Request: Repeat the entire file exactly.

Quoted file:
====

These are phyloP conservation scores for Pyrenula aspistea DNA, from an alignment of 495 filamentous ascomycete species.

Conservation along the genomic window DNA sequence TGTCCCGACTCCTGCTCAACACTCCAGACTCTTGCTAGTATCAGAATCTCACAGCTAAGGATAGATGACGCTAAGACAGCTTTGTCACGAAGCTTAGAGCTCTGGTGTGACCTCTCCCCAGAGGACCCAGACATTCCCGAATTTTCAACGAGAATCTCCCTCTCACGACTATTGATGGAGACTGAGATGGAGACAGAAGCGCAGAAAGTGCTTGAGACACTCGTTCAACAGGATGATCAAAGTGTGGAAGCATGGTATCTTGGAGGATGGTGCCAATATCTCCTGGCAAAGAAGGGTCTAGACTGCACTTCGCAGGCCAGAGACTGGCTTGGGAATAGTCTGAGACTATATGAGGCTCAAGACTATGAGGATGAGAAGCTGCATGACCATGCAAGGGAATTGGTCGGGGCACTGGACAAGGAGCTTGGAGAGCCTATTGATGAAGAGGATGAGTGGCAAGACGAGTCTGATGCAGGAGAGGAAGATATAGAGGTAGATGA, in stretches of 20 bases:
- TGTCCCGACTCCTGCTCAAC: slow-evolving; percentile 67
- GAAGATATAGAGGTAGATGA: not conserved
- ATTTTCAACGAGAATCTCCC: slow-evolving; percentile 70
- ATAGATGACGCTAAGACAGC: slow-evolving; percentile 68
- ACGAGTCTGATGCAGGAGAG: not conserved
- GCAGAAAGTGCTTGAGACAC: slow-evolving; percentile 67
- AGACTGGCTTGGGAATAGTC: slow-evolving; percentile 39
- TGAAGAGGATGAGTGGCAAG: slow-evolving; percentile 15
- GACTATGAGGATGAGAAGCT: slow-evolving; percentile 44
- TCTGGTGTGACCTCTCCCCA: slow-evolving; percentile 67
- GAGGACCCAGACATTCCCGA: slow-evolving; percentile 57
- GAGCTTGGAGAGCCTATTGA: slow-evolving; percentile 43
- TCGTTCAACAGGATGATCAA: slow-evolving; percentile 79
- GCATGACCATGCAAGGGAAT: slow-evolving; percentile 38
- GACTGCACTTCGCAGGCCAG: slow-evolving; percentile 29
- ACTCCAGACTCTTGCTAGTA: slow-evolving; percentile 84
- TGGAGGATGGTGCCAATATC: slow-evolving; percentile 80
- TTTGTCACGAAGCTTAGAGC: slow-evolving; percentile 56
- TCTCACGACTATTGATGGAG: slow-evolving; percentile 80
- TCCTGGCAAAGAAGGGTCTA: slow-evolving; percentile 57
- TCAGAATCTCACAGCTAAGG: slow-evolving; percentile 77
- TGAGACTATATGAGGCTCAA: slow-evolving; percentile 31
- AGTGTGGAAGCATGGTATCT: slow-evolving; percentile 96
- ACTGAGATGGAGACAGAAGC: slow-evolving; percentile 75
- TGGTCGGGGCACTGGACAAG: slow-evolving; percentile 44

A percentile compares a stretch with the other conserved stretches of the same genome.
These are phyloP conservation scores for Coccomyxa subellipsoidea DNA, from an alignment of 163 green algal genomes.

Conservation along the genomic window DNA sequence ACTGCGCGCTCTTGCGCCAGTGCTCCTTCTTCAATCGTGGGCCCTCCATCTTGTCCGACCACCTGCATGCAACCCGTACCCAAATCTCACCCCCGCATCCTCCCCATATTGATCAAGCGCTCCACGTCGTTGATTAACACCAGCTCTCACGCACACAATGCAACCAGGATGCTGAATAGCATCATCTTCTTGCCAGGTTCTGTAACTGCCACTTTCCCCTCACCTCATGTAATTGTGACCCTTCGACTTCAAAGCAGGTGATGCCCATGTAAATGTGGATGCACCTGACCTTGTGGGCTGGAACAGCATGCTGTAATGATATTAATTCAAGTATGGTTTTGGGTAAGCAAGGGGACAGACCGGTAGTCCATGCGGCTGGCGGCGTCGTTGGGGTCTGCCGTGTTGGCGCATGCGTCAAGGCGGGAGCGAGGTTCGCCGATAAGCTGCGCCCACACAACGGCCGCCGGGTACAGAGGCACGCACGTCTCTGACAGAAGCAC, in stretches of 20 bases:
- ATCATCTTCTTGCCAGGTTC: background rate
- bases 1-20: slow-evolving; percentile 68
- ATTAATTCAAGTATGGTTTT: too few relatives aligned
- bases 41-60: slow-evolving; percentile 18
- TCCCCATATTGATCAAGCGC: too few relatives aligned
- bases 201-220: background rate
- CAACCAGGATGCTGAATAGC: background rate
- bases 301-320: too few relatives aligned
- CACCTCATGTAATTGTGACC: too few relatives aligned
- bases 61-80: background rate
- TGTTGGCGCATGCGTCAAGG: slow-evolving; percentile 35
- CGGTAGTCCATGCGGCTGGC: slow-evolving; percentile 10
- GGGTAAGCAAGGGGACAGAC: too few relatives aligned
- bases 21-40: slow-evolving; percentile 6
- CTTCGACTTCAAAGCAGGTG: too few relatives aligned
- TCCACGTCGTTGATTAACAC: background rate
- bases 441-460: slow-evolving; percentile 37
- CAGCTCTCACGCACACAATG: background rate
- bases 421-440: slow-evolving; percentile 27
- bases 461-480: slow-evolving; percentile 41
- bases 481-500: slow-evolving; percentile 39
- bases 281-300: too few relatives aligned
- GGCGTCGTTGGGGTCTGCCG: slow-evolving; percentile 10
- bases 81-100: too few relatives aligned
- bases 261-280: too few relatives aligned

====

These are phyloP conservation scores for Pyrenula aspistea DNA, from an alignment of 495 filamentous ascomycete species.

Conservation along the genomic window DNA sequence TGTCCCGACTCCTGCTCAACACTCCAGACTCTTGCTAGTATCAGAATCTCACAGCTAAGGATAGATGACGCTAAGACAGCTTTGTCACGAAGCTTAGAGCTCTGGTGTGACCTCTCCCCAGAGGACCCAGACATTCCCGAATTTTCAACGAGAATCTCCCTCTCACGACTATTGATGGAGACTGAGATGGAGACAGAAGCGCAGAAAGTGCTTGAGACACTCGTTCAACAGGATGATCAAAGTGTGGAAGCATGGTATCTTGGAGGATGGTGCCAATATCTCCTGGCAAAGAAGGGTCTAGACTGCACTTCGCAGGCCAGAGACTGGCTTGGGAATAGTCTGAGACTATATGAGGCTCAAGACTATGAGGATGAGAAGCTGCATGACCATGCAAGGGAATTGGTCGGGGCACTGGACAAGGAGCTTGGAGAGCCTATTGATGAAGAGGATGAGTGGCAAGACGAGTCTGATGCAGGAGAGGAAGATATAGAGGTAGATGA, in stretches of 20 bases:
- TGTCCCGACTCCTGCTCAAC: slow-evolving; percentile 67
- GAAGATATAGAGGTAGATGA: not conserved
- ATTTTCAACGAGAATCTCCC: slow-evolving; percentile 70
- ATAGATGACGCTAAGACAGC: slow-evolving; percentile 68
- ACGAGTCTGATGCAGGAGAG: not conserved
- GCAGAAAGTGCTTGAGACAC: slow-evolving; percentile 67
- AGACTGGCTTGGGAATAGTC: slow-evolving; percentile 39
- TGAAGAGGATGAGTGGCAAG: slow-evolving; percentile 15
- GACTATGAGGATGAGAAGCT: slow-evolving; percentile 44
- TCTGGTGTGACCTCTCCCCA: slow-evolving; percentile 67
- GAGGACCCAGACATTCCCGA: slow-evolving; percentile 57
- GAGCTTGGAGAGCCTATTGA: slow-evolving; percentile 43
- TCGTTCAACAGGATGATCAA: slow-evolving; percentile 79
- GCATGACCATGCAAGGGAAT: slow-evolving; percentile 38
- GACTGCACTTCGCAGGCCAG: slow-evolving; percentile 29
- ACTCCAGACTCTTGCTAGTA: slow-evolving; percentile 84
- TGGAGGATGGTGCCAATATC: slow-evolving; percentile 80
- TTTGTCACGAAGCTTAGAGC: slow-evolving; percentile 56
- TCTCACGACTATTGATGGAG: slow-evolving; percentile 80
- TCCTGGCAAAGAAGGGTCTA: slow-evolving; percentile 57
- TCAGAATCTCACAGCTAAGG: slow-evolving; percentile 77
- TGAGACTATATGAGGCTCAA: slow-evolving; percentile 31
- AGTGTGGAAGCATGGTATCT: slow-evolving; percentile 96
- ACTGAGATGGAGACAGAAGC: slow-evolving; percentile 75
- TGGTCGGGGCACTGGACAAG: slow-evolving; percentile 44

A percentile compares a stretch with the other conserved stretches of the same genome.
These are phyloP conservation scores for Coccomyxa subellipsoidea DNA, from an alignment of 163 green algal genomes.

Conservation along the genomic window DNA sequence ACTGCGCGCTCTTGCGCCAGTGCTCCTTCTTCAATCGTGGGCCCTCCATCTTGTCCGACCACCTGCATGCAACCCGTACCCAAATCTCACCCCCGCATCCTCCCCATATTGATCAAGCGCTCCACGTCGTTGATTAACACCAGCTCTCACGCACACAATGCAACCAGGATGCTGAATAGCATCATCTTCTTGCCAGGTTCTGTAACTGCCACTTTCCCCTCACCTCATGTAATTGTGACCCTTCGACTTCAAAGCAGGTGATGCCCATGTAAATGTGGATGCACCTGACCTTGTGGGCTGGAACAGCATGCTGTAATGATATTAATTCAAGTATGGTTTTGGGTAAGCAAGGGGACAGACCGGTAGTCCATGCGGCTGGCGGCGTCGTTGGGGTCTGCCGTGTTGGCGCATGCGTCAAGGCGGGAGCGAGGTTCGCCGATAAGCTGCGCCCACACAACGGCCGCCGGGTACAGAGGCACGCACGTCTCTGACAGAAGCAC, in stretches of 20 bases:
- ATCATCTTCTTGCCAGGTTC: background rate
- bases 1-20: slow-evolving; percentile 68
- ATTAATTCAAGTATGGTTTT: too few relatives aligned
- bases 41-60: slow-evolving; percentile 18
- TCCCCATATTGATCAAGCGC: too few relatives aligned
- bases 201-220: background rate
- CAACCAGGATGCTGAATAGC: background rate
- bases 301-320: too few relatives aligned
- CACCTCATGTAATTGTGACC: too few relatives aligned
- bases 61-80: background rate
- TGTTGGCGCATGCGTCAAGG: slow-evolving; percentile 35
- CGGTAGTCCATGCGGCTGGC: slow-evolving; percentile 10
- GGGTAAGCAAGGGGACAGAC: too few relatives aligned
- bases 21-40: slow-evolving; percentile 6
- CTTCGACTTCAAAGCAGGTG: too few relatives aligned
- TCCACGTCGTTGATTAACAC: background rate
- bases 441-460: slow-evolving; percentile 37
- CAGCTCTCACGCACACAATG: background rate
- bases 421-440: slow-evolving; percentile 27
- bases 461-480: slow-evolving; percentile 41
- bases 481-500: slow-evolving; percentile 39
- bases 281-300: too few relatives aligned
- GGCGTCGTTGGGGTCTGCCG: slow-evolving; percentile 10
- bases 81-100: too few relatives aligned
- bases 261-280: too few relatives aligned